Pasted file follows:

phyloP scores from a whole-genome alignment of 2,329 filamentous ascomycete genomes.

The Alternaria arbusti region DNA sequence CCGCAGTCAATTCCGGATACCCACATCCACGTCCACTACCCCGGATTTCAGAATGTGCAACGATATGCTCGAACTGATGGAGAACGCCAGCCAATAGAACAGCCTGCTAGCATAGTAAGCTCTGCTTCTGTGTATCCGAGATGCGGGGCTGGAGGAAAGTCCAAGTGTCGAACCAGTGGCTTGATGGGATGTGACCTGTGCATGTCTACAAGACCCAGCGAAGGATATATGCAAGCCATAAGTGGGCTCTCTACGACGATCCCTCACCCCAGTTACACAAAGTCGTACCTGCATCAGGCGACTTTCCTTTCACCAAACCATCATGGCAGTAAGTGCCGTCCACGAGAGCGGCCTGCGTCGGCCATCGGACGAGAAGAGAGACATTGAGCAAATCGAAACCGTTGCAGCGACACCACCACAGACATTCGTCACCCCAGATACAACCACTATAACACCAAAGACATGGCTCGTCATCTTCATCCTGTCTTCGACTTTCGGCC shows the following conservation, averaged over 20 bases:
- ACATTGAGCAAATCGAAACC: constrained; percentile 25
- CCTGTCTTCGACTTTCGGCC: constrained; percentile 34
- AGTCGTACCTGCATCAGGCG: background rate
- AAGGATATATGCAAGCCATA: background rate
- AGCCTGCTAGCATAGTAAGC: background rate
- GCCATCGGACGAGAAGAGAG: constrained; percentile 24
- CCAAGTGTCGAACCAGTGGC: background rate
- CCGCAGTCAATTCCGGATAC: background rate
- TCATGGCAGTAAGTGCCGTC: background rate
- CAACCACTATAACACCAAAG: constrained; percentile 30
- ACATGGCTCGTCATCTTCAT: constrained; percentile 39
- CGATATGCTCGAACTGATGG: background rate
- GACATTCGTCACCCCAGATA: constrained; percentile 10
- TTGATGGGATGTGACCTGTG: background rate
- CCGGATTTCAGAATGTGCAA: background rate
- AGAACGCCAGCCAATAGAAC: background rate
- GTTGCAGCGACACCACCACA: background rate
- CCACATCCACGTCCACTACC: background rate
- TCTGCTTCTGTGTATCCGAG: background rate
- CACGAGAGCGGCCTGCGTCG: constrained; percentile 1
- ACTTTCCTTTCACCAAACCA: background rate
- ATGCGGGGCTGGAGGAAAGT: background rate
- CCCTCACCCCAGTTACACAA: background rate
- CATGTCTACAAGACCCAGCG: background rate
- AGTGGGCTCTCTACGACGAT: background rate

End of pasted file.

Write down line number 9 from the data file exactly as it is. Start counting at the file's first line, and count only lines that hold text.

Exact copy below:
- CCAAGTGTCGAACCAGTGGC: background rate